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Lee Trevino's funniest stories
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Tales of The Open
Lee Trevino at Turnberry in 1977

Lee Trevino, who turned 81 on Tuesday, is renowned as one of the most charismatic and popular golfers to have ever played the sport.

A natural storyteller, Trevino has told many amusing anecdotes about his time on and off the golf course.

We take a look at some of the best stories to have cropped up in our latest Tales of The Open documentary featuring the two-time Champion Golfer.

Unbeaten with a bottle!

In his Tales of The Open episode, Trevino discusses a remarkable record he possessed at his local par-3 course, prior to turning professional.

Trevino’s burgeoning talents meant he was struggling to find willing opponents, prompting him to take drastic measures in an attempt to convince people to take him on.

“When you get to the point where you’re beating everyone, no one wants to play with you,” he explained.

“I had a par-3 course here in Dallas and the longest hole was 120 yards and the shortest hole was 50 yards. And I came up with the idea of playing with a (Dr Pepper) bottle. So it was a 32-ounce bottle, smooth, and the reason it was Dr Pepper is because it was a smooth bottle, Coca-Cola bottles are hourglass-shaped.

“So I took adhesive tape and I taped the neck and then I took a left-handed glove and I turned it inside out so I could put it on my right hand and then I could hold it. Then I would throw the ball up like you’re hitting a baseball with a bat, and I would throw it up and I would hit it.

“I could hit it high, I could hit it low. Now sometimes they would break, but not all the time. And I could hit it 100 yards, I could roll this ball 100 yards. Then I would turn it longways with the bottom of it and I would putt croquet-style, between my legs.

“How they handicapped me with the bottle is that I would play anyone, they could use their whole set, whatever they wanted. All I did was take the ties, in other words I got half a stroke a hole, so if I tied you on the hole I would win it.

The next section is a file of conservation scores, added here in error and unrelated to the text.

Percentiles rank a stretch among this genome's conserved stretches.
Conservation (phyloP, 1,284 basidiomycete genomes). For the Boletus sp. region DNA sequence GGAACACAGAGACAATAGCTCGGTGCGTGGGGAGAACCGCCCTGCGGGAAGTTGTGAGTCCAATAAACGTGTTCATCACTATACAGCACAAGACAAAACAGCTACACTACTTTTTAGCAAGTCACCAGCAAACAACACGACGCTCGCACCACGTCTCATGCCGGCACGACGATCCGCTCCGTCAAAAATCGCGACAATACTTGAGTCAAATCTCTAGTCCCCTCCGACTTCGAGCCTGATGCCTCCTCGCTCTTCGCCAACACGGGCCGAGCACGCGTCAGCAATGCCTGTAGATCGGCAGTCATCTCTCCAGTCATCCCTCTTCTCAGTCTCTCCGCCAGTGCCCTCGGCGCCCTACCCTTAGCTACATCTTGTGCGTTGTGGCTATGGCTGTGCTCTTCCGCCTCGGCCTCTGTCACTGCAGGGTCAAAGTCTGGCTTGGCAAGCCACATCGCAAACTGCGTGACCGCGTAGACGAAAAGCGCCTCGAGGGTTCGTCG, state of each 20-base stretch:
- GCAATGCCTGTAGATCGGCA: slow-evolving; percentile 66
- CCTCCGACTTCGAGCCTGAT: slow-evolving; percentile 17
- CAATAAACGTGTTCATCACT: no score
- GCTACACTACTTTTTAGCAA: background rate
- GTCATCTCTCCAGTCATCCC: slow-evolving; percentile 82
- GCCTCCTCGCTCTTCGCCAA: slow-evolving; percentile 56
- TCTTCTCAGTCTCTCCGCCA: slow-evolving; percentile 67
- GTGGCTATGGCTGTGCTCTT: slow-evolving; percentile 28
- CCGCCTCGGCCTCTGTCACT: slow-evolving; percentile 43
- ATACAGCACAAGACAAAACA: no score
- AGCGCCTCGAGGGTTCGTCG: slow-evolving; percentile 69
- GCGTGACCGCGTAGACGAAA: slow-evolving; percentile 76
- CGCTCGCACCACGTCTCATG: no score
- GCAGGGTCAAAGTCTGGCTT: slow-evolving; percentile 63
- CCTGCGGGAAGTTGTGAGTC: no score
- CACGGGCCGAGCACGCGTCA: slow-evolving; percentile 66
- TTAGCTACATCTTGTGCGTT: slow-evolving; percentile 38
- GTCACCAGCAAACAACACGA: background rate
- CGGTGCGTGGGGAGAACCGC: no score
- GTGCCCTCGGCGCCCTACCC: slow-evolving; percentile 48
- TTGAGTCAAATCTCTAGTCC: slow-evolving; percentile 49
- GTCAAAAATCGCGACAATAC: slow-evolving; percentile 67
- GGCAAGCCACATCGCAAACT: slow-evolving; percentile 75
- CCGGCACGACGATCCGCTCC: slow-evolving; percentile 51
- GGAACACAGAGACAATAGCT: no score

“And I’m proud to say that I’m sitting here telling you that I played with this bottle for probably three years and never lost a match!”

Lee Trevino raises a laugh at The Open in 1969

An unusual fitness regime

For the vast majority of his career, Trevino’s only preparation for tournaments came when he arrived at a venue.

“I’d just go to the tournament,” he said. “I’d play a tournament, then I’d play the next one, I’d play the next one, I’d take a week off and then I’d come back. I got ready in the practice area.”

However, he made an exception for The 101st Open at Muirfield in 1972, such was his determination to retain the Claret Jug he had claimed the previous year.

Perhaps unsurprisingly, Trevino’s preparations were not exactly orthodox.

In addition to playing in the winds of El Paso wearing goggles, to prevent sand blowing into his eyes, he called on the daughter of a local golf professional to follow him round the course in a golf cart so he could run between shots.

“I would run 18 holes,” said Trevino. “I’d hit the driver, I’d take off running, and she had a cart and she’d follow me. I’d hit the second shot, and I’d run. And I did this for 18 holes every day, to get in shape.

“Then in the afternoon I would play golf and I would improvise. I would never hit the club that was called for. If it was a 7-iron shot, I’d take a 5-iron, choke it down and hit it low. If it was a 5-iron shot, I’d choke it down and hit a 3, and this is what I worked on the whole time.”

“I went to Muirfield and unfortunately it was 95 degrees every day and the wind didn’t blow!”

Nevertheless, Trevino’s work seemingly had the desired effect as he successfully defended his title.

Lee Trevino celebrates winning The Open at Muirfield in 1972

A not so warm welcome

Victory at Muirfield may have led to Trevino earning rightful acclaim, but it is fair to say he did not receive the reception he had anticipated when he arrived in Scotland ahead of the Championship.

“We landed at the wrong airport,” he said. “We were supposed to have gone in to Glasgow or Edinburgh and we got off at Prestwick.

“So here we are, I’m the defending Champion, I had the Claret Jug and everything. I’m walking off the airplane, I’m waiting for the media and all my fans and everybody to say: ‘The man is back, the man is back!’

“(There was) not a soul. Not a person. Nowhere in the airport!”